Tulsa Air and Space Museum & Planetarium

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Tulsa Air and Space Museum & Planetarium
TASM logo.JPG
Tulsa Air and Space Museum & Planetarium is located in Oklahoma
Tulsa Air and Space Museum & Planetarium
Location in Oklahoma
Established1998[1]
LocationTulsa International Airport, Tulsa, Oklahoma
Coordinates36°12′25″N 95°53′44″W / 36.2069°N 95.8956°W / 36.2069; -95.8956
TypeAviation museum
Websitewww.tulsamuseum.org

The Tulsa Air and Space Museum (TASM) is an aerospace museum in Tulsa, Oklahoma, United States. It is located in the northwest corner of the Tulsa International Airport property. It has 19,000 square feet (1,800 m2) of historical exhibits, hands-on activities, and vintage aircraft. A full-dome planetarium was added in 2006. The museum also has educational facilities for school visits, summer camps, and Scout groups.[2]

History[edit]

The museum announced that it had a $300,000 financial shortfall in 2022 and was at risk of closure as a result.[3]

Exhibits[edit]

The Entrance to TASM's Hangar One

In Hangar One, the museum's exhibits present a chronological history of aviation in Tulsa. The Early Birds exhibit explains the beginnings of aviation in Tulsa, with a special focus on Tulsa aviation pioneer Duncan A. McIntyre. The next exhibit is highlighted by a scale replica of Tulsa's original art deco airport terminal, originally designed by Leon B. Senter. The terminal's original cast iron door frames, cornerstone, terra cotta decoration and ornate art deco sconces are presented inside the exhibit, along with historic documents and photographs. The Pearl Harbor survivors' exhibit presents an interactive touch-screen that allows visitors to listen to Oklahoma survivors of the Pearl Harbor attacks share their experiences of that fateful day.

The Interior of TASM's Hangar One

The World War II exhibit also highlights Tulsa's contributions to the war, with presentations on the Spartan Aircraft Company, the Spartan College of Aviation and Technology and the Douglas Bomber Plant. A commercial aviation exhibit presents historic uniforms, documents, and photos from American Airlines, Trans World Airlines and other commercial carriers. American Airlines gets special attention due to the presence in Tulsa of the largest private aircraft maintenance base in the world, owned and operated by American. The space exhibit presents information on Tulsa's participation in the manned and unmanned space programs, beginning with the first Peaceful Uses of Space Conference held in Tulsa on May 26, 1961. Oklahoma astronauts are honored, while visitors have the opportunity to operate a mockup of the Space Shuttle's robotic arm.[4]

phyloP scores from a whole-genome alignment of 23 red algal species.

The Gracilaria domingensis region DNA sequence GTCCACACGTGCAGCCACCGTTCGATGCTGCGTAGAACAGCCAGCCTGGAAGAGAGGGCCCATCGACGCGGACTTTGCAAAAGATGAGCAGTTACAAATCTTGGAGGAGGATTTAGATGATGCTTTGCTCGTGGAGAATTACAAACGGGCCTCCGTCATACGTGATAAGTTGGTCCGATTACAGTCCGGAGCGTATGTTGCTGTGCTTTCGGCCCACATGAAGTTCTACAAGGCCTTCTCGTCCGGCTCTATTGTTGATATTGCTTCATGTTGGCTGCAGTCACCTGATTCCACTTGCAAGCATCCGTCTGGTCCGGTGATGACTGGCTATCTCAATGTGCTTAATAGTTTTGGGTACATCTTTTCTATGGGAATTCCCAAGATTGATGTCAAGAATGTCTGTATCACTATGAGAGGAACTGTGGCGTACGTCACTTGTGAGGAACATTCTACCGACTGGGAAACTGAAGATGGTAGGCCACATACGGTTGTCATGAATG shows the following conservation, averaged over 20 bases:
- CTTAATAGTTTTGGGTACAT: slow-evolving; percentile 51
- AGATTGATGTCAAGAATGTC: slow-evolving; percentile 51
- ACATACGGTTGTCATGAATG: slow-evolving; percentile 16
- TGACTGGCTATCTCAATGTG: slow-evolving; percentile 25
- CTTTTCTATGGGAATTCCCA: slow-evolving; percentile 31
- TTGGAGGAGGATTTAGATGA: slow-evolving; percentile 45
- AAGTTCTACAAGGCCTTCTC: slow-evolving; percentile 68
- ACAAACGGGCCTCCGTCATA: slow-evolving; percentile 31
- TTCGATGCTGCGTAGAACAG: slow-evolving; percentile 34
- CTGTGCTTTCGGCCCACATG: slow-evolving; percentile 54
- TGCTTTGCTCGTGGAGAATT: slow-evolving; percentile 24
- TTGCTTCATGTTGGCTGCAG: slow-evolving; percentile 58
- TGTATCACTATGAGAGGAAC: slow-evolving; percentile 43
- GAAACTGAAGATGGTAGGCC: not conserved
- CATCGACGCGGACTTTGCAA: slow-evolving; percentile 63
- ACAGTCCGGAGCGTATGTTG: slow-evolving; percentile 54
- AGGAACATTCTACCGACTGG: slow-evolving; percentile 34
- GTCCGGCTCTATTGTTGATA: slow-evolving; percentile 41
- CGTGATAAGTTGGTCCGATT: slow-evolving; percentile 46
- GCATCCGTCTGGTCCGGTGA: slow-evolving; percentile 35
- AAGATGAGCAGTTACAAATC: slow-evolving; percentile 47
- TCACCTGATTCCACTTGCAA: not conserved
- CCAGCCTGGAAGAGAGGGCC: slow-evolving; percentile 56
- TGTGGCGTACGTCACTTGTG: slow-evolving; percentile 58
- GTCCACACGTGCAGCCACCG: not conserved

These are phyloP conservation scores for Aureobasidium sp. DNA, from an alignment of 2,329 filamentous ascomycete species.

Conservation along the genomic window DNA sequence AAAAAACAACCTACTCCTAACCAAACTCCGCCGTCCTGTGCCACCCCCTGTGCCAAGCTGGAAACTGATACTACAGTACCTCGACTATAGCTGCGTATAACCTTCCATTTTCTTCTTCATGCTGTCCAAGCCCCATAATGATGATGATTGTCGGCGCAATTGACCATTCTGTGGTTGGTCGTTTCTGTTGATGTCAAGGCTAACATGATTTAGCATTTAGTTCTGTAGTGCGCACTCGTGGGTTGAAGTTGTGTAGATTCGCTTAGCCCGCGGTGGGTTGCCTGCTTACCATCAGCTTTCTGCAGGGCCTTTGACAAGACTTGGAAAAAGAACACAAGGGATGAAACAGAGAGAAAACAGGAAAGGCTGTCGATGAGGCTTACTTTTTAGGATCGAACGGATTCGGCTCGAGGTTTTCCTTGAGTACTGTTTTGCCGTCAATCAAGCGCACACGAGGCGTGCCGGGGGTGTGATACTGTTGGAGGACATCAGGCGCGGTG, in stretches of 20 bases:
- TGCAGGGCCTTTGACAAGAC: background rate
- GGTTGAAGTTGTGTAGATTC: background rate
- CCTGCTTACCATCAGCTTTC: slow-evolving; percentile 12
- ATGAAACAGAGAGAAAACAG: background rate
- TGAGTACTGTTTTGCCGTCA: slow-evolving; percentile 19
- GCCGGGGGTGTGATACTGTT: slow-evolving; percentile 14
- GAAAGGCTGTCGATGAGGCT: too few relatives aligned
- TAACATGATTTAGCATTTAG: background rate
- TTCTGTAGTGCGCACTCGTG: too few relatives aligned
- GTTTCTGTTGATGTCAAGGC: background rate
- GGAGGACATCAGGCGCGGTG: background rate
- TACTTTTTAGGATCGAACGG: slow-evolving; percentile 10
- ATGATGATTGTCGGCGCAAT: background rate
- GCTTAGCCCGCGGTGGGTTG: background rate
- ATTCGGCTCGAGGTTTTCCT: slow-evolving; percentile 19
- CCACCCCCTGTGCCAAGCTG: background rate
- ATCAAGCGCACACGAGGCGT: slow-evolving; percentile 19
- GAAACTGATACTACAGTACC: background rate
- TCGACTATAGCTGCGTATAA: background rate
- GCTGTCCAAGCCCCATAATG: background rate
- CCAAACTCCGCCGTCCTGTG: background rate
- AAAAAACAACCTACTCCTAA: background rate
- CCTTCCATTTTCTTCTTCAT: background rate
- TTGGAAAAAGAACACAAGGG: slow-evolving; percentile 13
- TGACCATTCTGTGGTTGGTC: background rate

Present in Hangar One are several historic aircraft. Worthy of mention is one of the only surviving Spartan C-2 aircraft, one of two surviving Rockwell Ranger 2000's, a Spartan NP-1 and an F-14 Tomcat.[5]

The small exhibition that is dedicated to the training of 42 technical staff of the very young Israeli Air Force in 1949.

A small exhibition is dedicated to the story of the training of 42 technical staff members of the young Israeli Air Force, who in 1949 came to the Spartan College of Aviation and Technology in Tulsa, for a 9-month training. They were "adopted" while they were there by families of the Tulsa Jewish community. Upon completion of their training, they returned to Israel as certified aircraft mechanics.[6]

Charles Lindbergh and Charles Short meet in Short's office in the old Tulsa Municipal Airport terminal

The museum's collections focus primarily on Tulsa's aviation history.[citation needed]

Planetarium[edit]

The James E. Bertelsmeyer Planetarium

The James E. Bertelsmeyer Planetarium opened at the Tulsa Air and Space Museum in May 2006. The planetarium uses 360-degree high definition full dome technology, and features a 50 ft diameter dome.[4] The planetarium offers full-dome digital shows as well as traditional star shows, and hosts community events.[7]

See also[edit]

References[edit]

  1. ^ "About Us". Tulsa Air and Space Museum & Planetarium. Retrieved 12 December 2017.
  2. ^ "Tulsa Air and Space Museum & Planetarium - Admission". Tulsaairandspacemuseum.org. Archived from the original on 2013-01-03. Retrieved 2012-12-14.
  3. ^ Ibarra, Daniela (16 January 2023). "Tulsa Air and Space Museum at risk for shutting down for good, executive director says". KTUL. Retrieved 29 January 2023.
  4. ^ a b "Tulsa Air and Space Museum & Planetarium | TravelOK.com - Oklahoma's Official Travel & Tourism Site". TravelOK.com. Retrieved 2012-12-14.
  5. ^ "Tulsa Air and Space Museum & Planetarium - Exhibits". Tulsaairandspacemuseum.org. 1941-12-07. Archived from the original on 2012-12-13. Retrieved 2012-12-14.
  6. ^ Stanley, Tim. "Bob Golan, Tulsa Jewish Community Figure and one of the 'Spartan Boys,' dies at 88". Tulsa World, February 20, 2016.{{cite web}}: CS1 maint: url-status (link)
  7. ^ "Tulsa Air and Space Museum & Planetarium - Planetarium". Tulsaairandspacemuseum.org. Archived from the original on 2012-12-31. Retrieved 2012-12-14.

External links[edit]

Coordinates: 36°12′25″N 95°53′44″W / 36.20694°N 95.89556°W / 36.20694; -95.89556